THURSDAY, Oct. 7 (HealthDay News) -- Taking blood-pressure pills at night, rather than in the morning, may better control hypertension and significantly reduce the risk of heart attack and stroke, new research suggests.
The results of the five-year study add to the growing evidence that tailoring the timing and dosage of medications to the body's biological rhythms may help drugs work better and with fewer side effects, the researchers said.
The research also highlighted the importance of sleep-time blood pressure, the most sensitive predictor of a person's risk of death from cardiovascular disease over a five-year period.
In healthy people, blood pressure dips at night, by 10 percent to 20 percent. "Nondippers," whose blood pressure doesn't fall as it should at night, are more vulnerable to cardiovascular events such as heart attack and stroke, the researchers said.
"This study confirms sleep-time blood pressure as the most relevant predictor of cardiovascular risk," said lead researcher Ramon C. Hermida, director of the bioengineering and chronobiology laboratories at the University of Vigo, Spain.
"Sleep-time blood pressure is best reduced when medication is taken at bedtime," Hermida said. "Thus, this effect of the proper timing for dosing seems to be directly related to the documented reduction in cardiovascular events."
For the study, published recently in the journal Chronobiology International, Hermida and his team randomly assigned 2,156 men and women with high blood pressure (average age 56) to one of two treatment groups.
One group took one or more of their blood-pressure medications at bedtime. The other group took all their pills either upon awakening or with breakfast, the recommendation most physicians give their patients.
The researchers monitored the volunteers' blood pressure at 20- and 30-minute intervals, depending on time of day, for 48 hours at the beginning of the study and at least once a year for its duration.
Unlike the standard blood-pressure reading taken in a doctor's office, this round-the-clock tracking -- called ambulatory blood-pressure monitoring (ABPM) -- gives a clearer picture of a person's blood pressure both during the day and the important sleep-time period.
After more than five years of follow-up, those who took at least one of their blood-pressure pills at night seemed to reap significant benefits. Sixty-two percent had controlled blood pressure over the 24-hour period, compared to 53 percent of those who took all their pills in the morning. Moreover, only 34 percent of this group were "nondippers," vs. 62 percent of the morning-medications group, the study authors said.
Those who routinely took at least one of their blood-pressure medicines at night experienced only one-third of the cardiovascular events -- including angina, stroke and heart attack -- suffered by those who swallowed all their blood-pressure pills in the morning, the study found.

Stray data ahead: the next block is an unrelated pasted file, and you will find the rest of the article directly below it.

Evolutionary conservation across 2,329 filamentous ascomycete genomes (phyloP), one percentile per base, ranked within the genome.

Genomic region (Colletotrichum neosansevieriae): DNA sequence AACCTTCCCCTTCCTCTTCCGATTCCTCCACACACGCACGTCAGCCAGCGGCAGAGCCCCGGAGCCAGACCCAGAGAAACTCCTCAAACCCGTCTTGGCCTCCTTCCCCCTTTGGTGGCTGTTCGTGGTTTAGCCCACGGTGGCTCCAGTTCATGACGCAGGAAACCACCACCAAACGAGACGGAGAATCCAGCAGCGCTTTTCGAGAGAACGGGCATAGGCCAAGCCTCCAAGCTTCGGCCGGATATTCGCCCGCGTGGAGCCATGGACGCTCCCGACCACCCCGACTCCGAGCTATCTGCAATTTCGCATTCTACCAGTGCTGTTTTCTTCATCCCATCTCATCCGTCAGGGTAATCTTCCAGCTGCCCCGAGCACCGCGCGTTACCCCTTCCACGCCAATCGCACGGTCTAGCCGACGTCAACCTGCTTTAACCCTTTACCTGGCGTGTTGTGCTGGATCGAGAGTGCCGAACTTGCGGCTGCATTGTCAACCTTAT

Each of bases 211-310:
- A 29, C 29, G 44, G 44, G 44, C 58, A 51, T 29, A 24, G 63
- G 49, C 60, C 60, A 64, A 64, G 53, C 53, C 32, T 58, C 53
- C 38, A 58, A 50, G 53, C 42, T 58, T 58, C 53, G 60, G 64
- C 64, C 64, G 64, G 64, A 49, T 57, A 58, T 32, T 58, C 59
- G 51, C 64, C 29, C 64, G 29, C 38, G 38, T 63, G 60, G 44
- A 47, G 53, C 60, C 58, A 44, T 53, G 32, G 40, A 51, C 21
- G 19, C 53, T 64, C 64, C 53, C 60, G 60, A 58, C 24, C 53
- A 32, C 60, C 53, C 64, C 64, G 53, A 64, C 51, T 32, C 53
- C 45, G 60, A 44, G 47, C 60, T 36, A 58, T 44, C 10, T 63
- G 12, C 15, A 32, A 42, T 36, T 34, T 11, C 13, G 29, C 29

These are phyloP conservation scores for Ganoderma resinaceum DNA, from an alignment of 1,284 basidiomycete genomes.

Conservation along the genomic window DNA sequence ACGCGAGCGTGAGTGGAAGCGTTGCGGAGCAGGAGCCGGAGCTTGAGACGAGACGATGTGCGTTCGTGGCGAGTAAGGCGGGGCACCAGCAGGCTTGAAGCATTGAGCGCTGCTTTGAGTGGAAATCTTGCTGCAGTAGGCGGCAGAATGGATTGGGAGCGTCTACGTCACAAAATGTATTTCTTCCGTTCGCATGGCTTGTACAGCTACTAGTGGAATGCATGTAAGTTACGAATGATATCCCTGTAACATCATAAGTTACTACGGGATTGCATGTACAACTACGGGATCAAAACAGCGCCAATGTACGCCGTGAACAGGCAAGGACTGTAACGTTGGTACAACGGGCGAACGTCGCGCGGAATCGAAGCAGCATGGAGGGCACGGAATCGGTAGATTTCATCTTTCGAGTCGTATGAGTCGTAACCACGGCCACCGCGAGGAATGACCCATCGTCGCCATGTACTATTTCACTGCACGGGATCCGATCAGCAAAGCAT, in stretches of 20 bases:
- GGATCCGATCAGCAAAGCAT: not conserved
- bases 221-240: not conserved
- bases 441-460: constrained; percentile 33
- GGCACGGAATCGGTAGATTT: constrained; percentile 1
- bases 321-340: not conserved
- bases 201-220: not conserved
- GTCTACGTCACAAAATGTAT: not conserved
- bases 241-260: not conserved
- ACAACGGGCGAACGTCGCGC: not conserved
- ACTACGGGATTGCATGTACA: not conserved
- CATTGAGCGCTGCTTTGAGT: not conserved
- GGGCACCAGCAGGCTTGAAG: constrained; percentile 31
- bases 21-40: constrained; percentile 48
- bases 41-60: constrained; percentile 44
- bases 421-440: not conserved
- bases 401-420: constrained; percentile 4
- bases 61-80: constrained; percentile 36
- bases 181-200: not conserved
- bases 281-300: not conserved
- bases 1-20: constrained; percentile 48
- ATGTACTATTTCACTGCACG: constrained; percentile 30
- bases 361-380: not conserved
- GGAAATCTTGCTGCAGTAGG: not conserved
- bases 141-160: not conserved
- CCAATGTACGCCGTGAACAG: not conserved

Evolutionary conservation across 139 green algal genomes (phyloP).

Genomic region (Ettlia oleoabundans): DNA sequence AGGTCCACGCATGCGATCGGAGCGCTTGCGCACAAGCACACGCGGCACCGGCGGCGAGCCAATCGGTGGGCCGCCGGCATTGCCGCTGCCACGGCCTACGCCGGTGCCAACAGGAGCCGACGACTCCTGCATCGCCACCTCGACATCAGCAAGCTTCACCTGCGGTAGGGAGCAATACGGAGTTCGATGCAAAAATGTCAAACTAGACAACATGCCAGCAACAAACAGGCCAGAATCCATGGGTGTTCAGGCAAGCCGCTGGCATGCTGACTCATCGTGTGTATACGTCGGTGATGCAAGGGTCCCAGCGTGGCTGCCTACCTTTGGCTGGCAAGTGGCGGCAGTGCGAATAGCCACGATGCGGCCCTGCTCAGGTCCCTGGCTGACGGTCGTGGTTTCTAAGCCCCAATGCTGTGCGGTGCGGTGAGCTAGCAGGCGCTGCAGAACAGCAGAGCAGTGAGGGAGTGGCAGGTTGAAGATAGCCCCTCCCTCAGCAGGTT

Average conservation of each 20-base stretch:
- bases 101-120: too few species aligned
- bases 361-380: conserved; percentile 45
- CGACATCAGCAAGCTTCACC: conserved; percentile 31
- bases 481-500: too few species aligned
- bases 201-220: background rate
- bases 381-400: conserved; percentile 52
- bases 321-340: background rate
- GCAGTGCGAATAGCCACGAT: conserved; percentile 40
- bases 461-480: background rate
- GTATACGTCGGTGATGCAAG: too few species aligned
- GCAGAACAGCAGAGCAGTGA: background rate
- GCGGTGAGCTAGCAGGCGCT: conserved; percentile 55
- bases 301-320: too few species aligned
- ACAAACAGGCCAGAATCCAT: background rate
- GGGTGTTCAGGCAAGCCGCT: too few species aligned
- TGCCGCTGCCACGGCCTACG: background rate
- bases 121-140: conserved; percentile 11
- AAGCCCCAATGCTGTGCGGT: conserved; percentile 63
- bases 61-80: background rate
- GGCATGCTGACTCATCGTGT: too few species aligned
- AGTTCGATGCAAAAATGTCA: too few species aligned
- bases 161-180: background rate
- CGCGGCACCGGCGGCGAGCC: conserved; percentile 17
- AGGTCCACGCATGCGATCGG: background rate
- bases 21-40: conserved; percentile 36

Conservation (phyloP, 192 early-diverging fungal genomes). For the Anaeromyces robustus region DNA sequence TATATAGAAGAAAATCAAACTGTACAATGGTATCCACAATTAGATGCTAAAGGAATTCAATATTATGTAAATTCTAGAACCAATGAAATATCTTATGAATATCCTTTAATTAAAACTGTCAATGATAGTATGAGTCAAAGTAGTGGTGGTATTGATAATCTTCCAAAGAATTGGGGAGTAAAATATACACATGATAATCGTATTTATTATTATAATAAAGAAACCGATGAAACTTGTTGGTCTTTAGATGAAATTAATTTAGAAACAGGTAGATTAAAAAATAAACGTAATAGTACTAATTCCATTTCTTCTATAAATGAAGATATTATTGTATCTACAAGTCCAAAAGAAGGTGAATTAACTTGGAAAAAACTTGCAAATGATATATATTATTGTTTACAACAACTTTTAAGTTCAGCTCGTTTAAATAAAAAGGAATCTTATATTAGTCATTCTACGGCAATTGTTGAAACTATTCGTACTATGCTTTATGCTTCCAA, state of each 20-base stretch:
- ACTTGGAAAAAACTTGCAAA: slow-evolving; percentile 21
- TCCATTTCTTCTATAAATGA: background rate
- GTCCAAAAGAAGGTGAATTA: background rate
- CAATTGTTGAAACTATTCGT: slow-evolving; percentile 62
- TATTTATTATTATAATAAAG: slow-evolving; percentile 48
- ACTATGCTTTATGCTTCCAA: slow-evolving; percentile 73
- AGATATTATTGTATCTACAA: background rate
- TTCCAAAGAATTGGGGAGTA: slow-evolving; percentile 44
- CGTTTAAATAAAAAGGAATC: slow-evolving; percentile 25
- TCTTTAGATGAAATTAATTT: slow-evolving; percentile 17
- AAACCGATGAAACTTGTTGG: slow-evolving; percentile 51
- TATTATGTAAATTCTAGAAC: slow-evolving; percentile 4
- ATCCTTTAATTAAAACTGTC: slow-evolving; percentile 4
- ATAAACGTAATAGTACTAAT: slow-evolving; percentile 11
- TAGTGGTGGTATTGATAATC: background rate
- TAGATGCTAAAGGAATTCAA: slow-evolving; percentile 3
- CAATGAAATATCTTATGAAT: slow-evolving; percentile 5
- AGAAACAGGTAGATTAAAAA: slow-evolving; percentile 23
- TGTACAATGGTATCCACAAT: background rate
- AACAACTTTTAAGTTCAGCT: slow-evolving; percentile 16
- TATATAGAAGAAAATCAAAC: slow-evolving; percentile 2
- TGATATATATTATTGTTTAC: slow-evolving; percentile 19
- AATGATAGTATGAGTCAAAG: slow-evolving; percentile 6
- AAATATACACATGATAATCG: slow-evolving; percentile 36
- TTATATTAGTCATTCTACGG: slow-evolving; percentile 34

"The results of the study indicate that the way we diagnose and treat hypertension needs to be completely reevaluated," said Michael Smolensky, co-author of an accompanying journal article and an adjunct professor in the department of biomedical engineering at the University of Texas at Austin.
One reason blood-pressure medications are more effective when taken before bed: They prevent the release of chemicals synthesized during the sleep span that raise blood pressure to abnormal levels, said Smolensky, the journal's editor. Synchronizing blood-pressure medications to the circadian body clock "optimizes the medications' therapeutic benefit and sometimes lessens their unwanted side effects," he said.
This is not the first study to show the benefits of night-time dosing of blood-pressure medications, Smolensky said. "However, it is the first in which ABPM was done very frequently and also included a morning treatment comparison group to properly evaluate the merits of the bedtime dosing strategy."
People most likely to benefit from taking their pills at night include those whose high blood pressure occurs secondary to another condition, such as metabolic syndrome, type 2 diabetes, sleep apnea or other sleep disorders, heart failure or kidney disease, said Smolensky.
"They are most likely to be nondippers," he said.
However, those who now take their pills in the morning should not begin taking them at night without their doctor's knowledge, said Hermida. "There is a risk for nocturnal hypotension [abnormally low blood pressure] which could increase the risk of stroke."
There's more on maintaining healthy blood pressure at the American Heart Association.
SOURCES: Ramon C. Hermida, Ph.D., director, Bioengineering and Chronobiology Labs, University of Vigo, Spain; Michael Smolensky, adjunct professor, department of biomedical engineering, University of Texas at Austin, and editor, Chronobiology International; Oct. 5, 2010, Chronobiology International
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